It is the product of a wide ranging consultation with many stakeholders over nearly a decade. The framework contains language on the protection of people's privacy as well as clear rules governed with the Internet. It provides every Brazilian with strong enforceable guarantees of freedom of expression, net neutrality, due process, the right to privacy, and the right to connect.
NETmundial for its part illustrates a very practical application of the multi‑stakeholder model and demonstrates it can produce tangible results. The two‑day conferences last April brought together different stakeholders in a spirit of open and transparent participation in an effort that resulted in a common set of principles and the roadmap for the future evolution of Internet Governance. NETmundial puts on the right track, but this does not mean the work is over. In order to achieve the goals that were outlined in NETmundial, further work is needed and this brings us to this fascinating City of Istanbul.
The Internet Governance, IGF continues to serve as a unique and invaluable platform for discussing both long standing and emerging Internet Governance issues. We urgently need to strengthen the Internet Governance Forum and provide it with financial and political sustainability. There is no Forum such as the IGF. Even as a decision‑making body the Internet Governance Forum has identified its usefulness by providing policy questions that attention in future Internet Governance. Let us bring the spirit of Sao Paulo to the discussions of the Internet Governance Forum this year. I welcome all of you to IGF 2015 in Brazil next year to continue the work that you will carry out here in this City of Istanbul. Thank you all.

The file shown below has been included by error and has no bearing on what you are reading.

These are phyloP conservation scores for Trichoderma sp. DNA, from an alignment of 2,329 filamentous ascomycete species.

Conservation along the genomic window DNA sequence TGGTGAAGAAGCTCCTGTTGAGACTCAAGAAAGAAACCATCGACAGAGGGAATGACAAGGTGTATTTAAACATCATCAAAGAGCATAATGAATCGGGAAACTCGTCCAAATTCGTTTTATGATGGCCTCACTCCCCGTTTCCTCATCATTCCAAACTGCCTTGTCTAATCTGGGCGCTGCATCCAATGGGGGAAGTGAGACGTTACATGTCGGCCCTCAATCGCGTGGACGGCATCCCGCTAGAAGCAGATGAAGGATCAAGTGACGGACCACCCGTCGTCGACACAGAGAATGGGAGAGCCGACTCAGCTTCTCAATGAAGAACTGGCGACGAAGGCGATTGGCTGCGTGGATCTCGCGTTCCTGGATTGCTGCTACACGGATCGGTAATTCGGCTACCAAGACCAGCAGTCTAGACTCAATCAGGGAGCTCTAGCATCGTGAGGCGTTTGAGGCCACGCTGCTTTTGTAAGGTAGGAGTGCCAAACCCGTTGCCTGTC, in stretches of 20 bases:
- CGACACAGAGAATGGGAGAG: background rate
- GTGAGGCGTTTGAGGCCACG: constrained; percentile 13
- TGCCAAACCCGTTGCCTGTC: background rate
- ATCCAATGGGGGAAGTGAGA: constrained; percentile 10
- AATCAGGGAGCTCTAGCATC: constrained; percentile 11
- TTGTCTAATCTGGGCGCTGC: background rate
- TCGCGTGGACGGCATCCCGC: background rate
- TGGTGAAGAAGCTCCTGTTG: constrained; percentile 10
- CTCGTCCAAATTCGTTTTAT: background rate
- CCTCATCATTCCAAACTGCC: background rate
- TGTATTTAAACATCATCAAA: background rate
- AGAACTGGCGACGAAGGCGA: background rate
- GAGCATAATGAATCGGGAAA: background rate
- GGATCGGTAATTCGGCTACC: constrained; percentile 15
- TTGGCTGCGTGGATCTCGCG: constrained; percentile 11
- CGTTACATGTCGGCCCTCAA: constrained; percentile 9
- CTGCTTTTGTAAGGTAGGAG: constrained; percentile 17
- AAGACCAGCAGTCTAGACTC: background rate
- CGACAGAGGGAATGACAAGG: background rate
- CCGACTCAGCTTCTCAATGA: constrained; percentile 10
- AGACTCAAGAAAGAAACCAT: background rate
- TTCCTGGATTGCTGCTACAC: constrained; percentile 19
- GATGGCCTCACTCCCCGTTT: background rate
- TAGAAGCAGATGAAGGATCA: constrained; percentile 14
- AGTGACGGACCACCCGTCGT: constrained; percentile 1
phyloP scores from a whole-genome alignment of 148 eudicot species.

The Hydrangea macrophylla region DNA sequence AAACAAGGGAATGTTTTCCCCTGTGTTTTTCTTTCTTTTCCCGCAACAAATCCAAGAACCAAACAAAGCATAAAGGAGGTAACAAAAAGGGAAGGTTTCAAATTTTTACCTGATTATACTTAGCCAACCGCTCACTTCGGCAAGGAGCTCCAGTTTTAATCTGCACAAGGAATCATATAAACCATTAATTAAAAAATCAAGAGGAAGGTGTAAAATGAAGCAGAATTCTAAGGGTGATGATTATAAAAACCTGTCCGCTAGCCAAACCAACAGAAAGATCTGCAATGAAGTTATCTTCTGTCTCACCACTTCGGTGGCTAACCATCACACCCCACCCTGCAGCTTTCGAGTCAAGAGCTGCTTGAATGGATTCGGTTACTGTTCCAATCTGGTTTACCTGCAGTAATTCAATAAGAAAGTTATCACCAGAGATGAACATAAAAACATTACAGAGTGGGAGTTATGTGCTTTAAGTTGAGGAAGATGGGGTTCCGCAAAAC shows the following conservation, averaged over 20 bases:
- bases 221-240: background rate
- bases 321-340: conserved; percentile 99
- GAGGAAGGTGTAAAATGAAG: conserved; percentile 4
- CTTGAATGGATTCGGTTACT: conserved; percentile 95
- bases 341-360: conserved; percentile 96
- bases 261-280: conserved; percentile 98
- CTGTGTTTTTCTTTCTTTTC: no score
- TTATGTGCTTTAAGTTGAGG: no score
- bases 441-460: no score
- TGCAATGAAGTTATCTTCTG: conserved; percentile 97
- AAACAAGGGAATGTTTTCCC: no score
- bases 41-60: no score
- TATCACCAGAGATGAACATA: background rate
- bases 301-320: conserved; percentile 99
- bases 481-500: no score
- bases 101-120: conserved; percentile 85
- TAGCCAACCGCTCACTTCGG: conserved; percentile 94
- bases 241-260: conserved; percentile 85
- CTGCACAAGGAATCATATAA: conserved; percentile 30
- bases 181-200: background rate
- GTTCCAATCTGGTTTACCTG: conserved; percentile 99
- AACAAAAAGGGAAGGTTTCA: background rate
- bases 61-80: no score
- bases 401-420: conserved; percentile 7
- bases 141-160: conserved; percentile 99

>> CHENGETAI MASANGO: Thank you very much. Our next speaker is Ms. Catherine Novelli, Under Secretary of State for Economic Growth, Energy and the Environment from the U.S. State Department.
>> CATHERINE NOVELLI: Good afternoon. It is a great pleasure to be here today. I'm sure some of you know that I was supposed to be here yesterday, but I had an arduous trip here and I'm so grateful to be here finally. I'm also grateful to our gracious Turkish hosts, the IGF Secretariat and the Multi‑stakeholder Advisory Group for organising this years Internet Governance Forum .for centuries, Istanbul connected continents, people and cultures through ancient networks of trading routes and cultural exchanges.